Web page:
[ASC-media] CSIRO Media Release - Gene Silencing

Bill.Stephens at csiro.au Bill.Stephens at csiro.au
Thu Feb 27 11:14:58 EST 2003

27 February 2003
Ref. 03/40
Molecular tools for identifying the function of thousands of genes quickly and accurately will promote major advances in biotechnology and agriculture according to CSIRO researchers.
Released by CSIRO Plant Industry, the tools - called gene-silencing vectors - allow high-throughput and highly efficient gene silencing.   
"Scientists can now accurately and rapidly identify the function of single genes or specific groups of genes from tens of thousands of genes in an organism," says Dr Jim Peacock, CSIRO Plant Industry Chief.
The vectors were developed to use with CSIRO's gene silencing technology, and are available free-of-charge to not-for-profit organisations for research use.  
Gene silencing technology - also called RNA interference (RNAi) - is now used internationally to study whole genomes by  'switching off' selected genes.
 "As well as the speed of analysis, these vectors provide nearly 100 per cent efficiency in 'switching off' any gene under investigation.
"This means the effect of a gene in an organism can be determined confidently, and once its function is known we can decide how to use this information.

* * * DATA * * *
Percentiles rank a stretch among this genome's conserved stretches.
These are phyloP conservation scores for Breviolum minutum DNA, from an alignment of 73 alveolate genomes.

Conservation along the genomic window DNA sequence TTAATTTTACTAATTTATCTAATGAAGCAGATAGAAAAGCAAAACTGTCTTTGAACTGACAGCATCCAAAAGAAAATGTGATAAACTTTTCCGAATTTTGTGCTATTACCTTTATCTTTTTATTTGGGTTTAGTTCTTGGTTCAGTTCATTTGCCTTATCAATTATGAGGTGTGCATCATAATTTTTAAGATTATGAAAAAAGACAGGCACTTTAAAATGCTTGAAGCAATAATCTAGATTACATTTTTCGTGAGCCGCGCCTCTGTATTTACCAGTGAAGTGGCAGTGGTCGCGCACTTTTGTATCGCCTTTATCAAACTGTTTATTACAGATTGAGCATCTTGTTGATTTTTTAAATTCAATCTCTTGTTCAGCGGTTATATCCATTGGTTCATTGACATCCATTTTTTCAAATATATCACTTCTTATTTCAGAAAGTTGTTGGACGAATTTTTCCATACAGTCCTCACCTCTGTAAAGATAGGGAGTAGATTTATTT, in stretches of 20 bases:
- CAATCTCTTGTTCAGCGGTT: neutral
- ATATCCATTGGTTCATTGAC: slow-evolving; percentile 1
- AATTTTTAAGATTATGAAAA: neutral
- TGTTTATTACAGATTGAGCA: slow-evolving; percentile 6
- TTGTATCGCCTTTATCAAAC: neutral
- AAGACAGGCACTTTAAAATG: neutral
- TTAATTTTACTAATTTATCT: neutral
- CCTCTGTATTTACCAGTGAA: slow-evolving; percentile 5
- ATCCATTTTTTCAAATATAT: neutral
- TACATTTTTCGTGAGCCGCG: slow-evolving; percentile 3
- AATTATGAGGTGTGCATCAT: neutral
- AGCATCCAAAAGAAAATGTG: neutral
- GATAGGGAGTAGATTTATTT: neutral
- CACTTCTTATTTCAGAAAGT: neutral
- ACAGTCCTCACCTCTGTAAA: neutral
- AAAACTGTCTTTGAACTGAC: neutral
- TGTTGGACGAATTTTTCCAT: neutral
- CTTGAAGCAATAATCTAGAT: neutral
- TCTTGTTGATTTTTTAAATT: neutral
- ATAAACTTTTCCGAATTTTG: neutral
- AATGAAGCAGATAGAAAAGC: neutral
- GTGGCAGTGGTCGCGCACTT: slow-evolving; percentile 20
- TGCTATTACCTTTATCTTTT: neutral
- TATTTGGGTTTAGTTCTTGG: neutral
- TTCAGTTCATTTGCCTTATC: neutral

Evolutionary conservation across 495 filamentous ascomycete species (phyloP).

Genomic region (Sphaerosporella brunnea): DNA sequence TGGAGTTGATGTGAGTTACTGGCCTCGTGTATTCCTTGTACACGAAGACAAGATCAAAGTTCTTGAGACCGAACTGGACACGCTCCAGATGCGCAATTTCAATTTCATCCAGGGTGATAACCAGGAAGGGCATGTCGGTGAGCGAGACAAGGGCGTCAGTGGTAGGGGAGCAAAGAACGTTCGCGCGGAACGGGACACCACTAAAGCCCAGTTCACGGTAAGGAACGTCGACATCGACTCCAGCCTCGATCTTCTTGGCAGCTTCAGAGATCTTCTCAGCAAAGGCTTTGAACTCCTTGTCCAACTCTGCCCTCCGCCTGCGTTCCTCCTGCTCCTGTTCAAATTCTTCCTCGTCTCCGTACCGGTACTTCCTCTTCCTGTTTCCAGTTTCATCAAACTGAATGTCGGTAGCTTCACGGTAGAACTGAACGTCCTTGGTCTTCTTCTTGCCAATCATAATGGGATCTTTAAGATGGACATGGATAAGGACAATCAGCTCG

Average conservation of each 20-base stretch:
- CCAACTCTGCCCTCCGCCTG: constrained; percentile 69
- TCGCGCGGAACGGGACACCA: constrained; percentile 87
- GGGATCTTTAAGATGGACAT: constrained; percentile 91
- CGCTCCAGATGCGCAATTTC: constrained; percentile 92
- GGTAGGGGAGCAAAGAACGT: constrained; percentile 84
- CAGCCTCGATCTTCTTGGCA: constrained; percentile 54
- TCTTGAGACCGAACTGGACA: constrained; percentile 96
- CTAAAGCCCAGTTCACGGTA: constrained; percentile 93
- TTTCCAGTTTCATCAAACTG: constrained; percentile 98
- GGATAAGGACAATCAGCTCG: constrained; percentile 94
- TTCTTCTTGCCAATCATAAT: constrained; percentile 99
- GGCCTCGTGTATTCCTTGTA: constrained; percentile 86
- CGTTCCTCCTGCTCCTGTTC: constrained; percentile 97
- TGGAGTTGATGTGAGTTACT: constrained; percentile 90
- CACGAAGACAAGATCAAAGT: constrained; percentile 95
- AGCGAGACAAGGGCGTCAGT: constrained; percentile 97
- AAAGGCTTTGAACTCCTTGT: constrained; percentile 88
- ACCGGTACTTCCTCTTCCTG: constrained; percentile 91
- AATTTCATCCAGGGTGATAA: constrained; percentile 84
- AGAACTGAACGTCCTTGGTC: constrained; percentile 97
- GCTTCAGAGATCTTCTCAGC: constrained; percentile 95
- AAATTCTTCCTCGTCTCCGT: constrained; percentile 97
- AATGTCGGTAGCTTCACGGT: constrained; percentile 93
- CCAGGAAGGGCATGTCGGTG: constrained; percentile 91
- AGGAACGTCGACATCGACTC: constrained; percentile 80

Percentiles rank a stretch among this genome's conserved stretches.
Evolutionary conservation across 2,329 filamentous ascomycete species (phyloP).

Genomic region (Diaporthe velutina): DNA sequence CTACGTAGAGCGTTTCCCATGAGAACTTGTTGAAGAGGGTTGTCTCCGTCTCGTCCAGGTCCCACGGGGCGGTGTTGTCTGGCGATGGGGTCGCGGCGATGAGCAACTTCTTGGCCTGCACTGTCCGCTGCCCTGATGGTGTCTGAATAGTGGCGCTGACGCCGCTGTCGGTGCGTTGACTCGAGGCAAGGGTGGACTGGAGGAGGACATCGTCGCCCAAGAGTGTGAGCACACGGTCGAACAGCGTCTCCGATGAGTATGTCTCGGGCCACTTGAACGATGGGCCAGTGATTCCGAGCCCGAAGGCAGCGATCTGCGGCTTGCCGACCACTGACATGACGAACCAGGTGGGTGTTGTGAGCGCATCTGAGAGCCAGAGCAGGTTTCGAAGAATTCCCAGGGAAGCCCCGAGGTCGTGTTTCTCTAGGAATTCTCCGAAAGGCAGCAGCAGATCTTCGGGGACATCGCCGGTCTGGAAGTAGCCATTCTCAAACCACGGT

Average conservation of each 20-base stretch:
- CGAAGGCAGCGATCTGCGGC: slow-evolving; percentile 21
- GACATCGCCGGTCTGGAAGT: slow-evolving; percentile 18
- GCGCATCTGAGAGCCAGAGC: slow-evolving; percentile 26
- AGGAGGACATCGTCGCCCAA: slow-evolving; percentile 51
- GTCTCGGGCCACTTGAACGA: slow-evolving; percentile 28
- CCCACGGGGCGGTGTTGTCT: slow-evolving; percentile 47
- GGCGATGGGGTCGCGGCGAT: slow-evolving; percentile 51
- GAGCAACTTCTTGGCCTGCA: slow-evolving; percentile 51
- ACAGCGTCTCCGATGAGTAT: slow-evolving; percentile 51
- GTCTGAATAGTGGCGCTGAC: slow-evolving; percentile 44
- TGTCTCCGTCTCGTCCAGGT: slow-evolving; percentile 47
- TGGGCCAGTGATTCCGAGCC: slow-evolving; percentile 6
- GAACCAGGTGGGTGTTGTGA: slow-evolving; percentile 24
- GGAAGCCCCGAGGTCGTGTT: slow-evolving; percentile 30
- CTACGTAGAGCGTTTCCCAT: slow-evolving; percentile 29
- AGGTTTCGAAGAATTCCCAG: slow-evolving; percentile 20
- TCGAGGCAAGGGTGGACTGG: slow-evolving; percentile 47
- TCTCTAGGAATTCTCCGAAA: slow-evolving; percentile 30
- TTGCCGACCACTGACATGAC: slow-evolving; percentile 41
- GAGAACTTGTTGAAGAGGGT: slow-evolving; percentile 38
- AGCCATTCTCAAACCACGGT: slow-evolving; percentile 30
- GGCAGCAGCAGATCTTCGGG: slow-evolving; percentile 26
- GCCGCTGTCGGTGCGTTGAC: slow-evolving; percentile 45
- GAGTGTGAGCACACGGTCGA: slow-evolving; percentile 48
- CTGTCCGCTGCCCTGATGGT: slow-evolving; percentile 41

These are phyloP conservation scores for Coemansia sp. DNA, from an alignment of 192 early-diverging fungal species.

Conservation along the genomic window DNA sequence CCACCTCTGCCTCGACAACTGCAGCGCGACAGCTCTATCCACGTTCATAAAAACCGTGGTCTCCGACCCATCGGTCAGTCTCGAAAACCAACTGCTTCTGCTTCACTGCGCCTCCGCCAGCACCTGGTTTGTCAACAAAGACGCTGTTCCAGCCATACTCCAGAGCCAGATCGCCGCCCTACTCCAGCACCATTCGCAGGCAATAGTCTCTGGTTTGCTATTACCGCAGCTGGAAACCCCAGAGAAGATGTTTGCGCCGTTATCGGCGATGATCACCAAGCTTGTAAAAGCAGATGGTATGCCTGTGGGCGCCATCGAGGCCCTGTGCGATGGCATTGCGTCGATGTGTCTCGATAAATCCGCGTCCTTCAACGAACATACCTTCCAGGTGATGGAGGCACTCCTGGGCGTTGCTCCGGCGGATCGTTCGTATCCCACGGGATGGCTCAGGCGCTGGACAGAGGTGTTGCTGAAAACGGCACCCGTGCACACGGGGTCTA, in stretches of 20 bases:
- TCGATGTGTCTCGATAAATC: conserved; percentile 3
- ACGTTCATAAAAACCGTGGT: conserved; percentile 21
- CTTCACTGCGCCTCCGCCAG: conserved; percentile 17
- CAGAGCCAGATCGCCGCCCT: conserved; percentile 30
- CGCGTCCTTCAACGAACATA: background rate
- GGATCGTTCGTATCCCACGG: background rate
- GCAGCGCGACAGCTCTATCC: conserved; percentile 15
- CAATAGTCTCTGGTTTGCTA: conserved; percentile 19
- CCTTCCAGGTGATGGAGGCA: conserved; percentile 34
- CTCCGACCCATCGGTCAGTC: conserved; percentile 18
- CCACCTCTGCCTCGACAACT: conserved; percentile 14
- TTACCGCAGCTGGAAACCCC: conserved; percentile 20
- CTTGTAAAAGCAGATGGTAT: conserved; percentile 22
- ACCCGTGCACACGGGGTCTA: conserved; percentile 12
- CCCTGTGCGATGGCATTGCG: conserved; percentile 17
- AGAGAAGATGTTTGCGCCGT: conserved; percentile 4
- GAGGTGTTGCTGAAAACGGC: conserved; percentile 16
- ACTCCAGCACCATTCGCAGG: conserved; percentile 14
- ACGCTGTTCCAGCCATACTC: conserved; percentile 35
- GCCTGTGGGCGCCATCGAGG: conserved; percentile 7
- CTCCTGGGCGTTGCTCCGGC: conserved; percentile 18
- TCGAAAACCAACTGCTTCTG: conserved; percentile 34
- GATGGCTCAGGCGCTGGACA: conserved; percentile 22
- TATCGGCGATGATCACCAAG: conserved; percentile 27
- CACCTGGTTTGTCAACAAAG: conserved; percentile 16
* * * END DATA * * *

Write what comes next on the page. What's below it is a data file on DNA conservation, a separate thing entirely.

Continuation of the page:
"In the case of plants, we could breed agronomically useful genes - like those for disease resistance - into crops and pastures." 
RNA interference was conceived and developed at CSIRO Plant Industry in 1994, and has potential application in medical, veterinary and agricultural areas.
It uses double-stranded RNA as a trigger to degrade messenger RNA (mRNA), the molecules that link DNA's genetic instructions and the production of proteins. 
In 1995 CSIRO Plant Industry researchers were the first to demonstrate gene silencing in an organism by intentionally using double-stranded RNA.
"This technology has generated tremendous interest in the research community with many requests already to use the vectors," says Dr Peacock.
CSIRO filed a patent application to the gene silencing invention in 1998, and to the high-throughput methods more recently (published as WO 02/59294).
Other organisations filed similar patent applications around the same time, including Syngenta Limited (UK), Carnegie Institute (US) and Benitec Australia Ltd/Queensland Department of Primary Industries (QDPI).   
CSIRO has filed oppositions to the Syngenta and Benitec/QDPI applications in Australia and recently filed considerable evidence with the Australian Patent Office in support of its position that it is the rightful owner of the Benitec/QDPI
patent application.
The vectors are described and are available through the CSIRO website at:http://www.pi.csiro.au/tech_licensing_biol/GeneSilencingVectors.htm
More information
Dr Rob Defeyter, CSIRO Plant Industry
+61 2 6246 5528
Robert.Defeyter at csiro.au
Media assistance
Jane Kahler, CSIRO Plant Industry
+61 2 6246 5077                 
0419 494 137
                                                                                    Jane.Kahler at csiro.au

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